The next four miles was a slog, and the increasing light didn’t help – it just gave me a clearer picture of how absurdly far from home I still was. Around the 12-12.5 mile mark I looked ahead of me up the West Bay Road to Public Beach and almost immediately my right foot landed on a “let’s not put any more tarmac down here” edge of the road, and my ankle rolled over.
It rolled over pretty darn well actually, though I say so myself. If the jogger on the other side of the road had cared to look across at me at that moment, she could have had a good look at the sole of my right shoe, even though I was vertical. Sheer momentum (my only friend when it comes to compensations for being larger-than-a-long-distance-runner-oughtta-be) kept me going. So I shouted but carried on running.
The shouting became more of a growl as I realised that I wasn’t going to be able to just run this one off. But then I figured it’s 6.30am on a Sunday, I’m about 4.5-5 miles from home, so the quickest way home is probably to keep running. Over the next 5 minutes that changed from “I can keep up this [slow] place – it’ll just hurt a lot”, to “I need to slow down, but I can keep running”…”maybe if I walk every other half-mile it’ll be OK”…”this is excruciating, I need to lie down”.
So I lay me down to rest, on my back on the grassy area next to the car park at Public Beach, with my leg up a tree to minimise swelling. Though for clarity, maybe I should add that the leg was still attached to the rest of me, and wasn’t ALL the way up a tree…
A few yards from me, a middle-aged man was doing loudly grunting exercises waving a very thick rope, while his two young children bemusedly looked on. I waved to him as I slowly collapsed, hoping that I didn’t look injured, because what would I be doing just lying there. But I was also hoping that I didn’t look like I’d wussed out on a run, because that would be worse. Maybe if I just looked like a guy in very short shorts who liked to lie down in car parks resting his leg up a tree, that would be OK.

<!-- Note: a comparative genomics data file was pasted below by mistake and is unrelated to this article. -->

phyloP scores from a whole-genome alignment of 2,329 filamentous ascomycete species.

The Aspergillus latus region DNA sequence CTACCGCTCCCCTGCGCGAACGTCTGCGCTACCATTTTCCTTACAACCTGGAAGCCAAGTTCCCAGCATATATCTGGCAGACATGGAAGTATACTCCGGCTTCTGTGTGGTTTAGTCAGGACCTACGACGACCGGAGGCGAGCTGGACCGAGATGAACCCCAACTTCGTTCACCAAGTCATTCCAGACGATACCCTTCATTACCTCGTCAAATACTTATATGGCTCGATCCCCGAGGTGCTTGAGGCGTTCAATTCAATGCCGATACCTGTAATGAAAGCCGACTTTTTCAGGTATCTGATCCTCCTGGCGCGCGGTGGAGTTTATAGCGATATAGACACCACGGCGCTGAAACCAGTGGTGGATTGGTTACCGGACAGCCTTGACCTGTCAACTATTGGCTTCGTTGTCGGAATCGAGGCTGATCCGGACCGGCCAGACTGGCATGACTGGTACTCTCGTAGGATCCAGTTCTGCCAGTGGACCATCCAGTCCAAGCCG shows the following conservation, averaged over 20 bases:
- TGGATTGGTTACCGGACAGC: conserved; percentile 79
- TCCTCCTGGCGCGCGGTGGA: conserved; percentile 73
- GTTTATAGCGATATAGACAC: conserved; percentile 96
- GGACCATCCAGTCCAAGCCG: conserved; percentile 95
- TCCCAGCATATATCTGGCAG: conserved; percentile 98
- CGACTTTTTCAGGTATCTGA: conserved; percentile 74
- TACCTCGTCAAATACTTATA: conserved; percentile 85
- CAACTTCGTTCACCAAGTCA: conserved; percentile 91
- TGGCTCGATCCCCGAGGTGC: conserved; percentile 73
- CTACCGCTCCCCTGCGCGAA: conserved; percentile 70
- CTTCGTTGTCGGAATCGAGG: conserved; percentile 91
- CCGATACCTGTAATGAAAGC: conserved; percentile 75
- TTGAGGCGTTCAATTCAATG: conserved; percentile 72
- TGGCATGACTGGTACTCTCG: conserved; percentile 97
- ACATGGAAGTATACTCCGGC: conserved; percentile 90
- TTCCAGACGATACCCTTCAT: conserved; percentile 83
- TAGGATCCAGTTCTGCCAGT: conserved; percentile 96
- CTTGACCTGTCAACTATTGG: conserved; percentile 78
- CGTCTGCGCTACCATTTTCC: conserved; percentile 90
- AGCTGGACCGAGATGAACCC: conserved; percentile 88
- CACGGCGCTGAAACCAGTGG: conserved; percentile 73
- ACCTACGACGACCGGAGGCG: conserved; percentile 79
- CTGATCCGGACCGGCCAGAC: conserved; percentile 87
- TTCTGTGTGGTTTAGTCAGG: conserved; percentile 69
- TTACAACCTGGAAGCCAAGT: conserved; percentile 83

An hour later, after nearly punching myself in the neck a little too hard a couple of times due to red ants, I am on a Clash of Clans chat room on my iPhone just as Jude has woken up and logged on. I mention casually my situation, and he does the sensible thing and wakes Rachael up to come and get me. The unfortunate aspect of that was that she was already awake, hoping I’d be home soon so that I could help her out of bed because her back was bothering her.
Instead she comes to get me and gives me a gentle verbal beating for not waking her up at 6.30pm to come and get me.
By mid-afternoon, it’s apparent that the three times it felt like I was stabbed by the red ants with a large spear, were only about 10% of the occasions they’d got me, and I was beginning to look like a plague victim. By the following day those bites look like zits except they’re very sore, and as I write this three weeks later, I still have scars on my arms and neck.
The moral of that story is: don’t lie on the grass in Cayman.
Or don’t twist your ankle.
Or you should sit down as soon as you twist your ankle and don’t move again.
Or force the government to build better-quality roads.
Or call you wife when you twist your ankle.
Or don’t go running…
…ah yes, there it is – the lesson I am reminded of so often when I run but refuse to learn…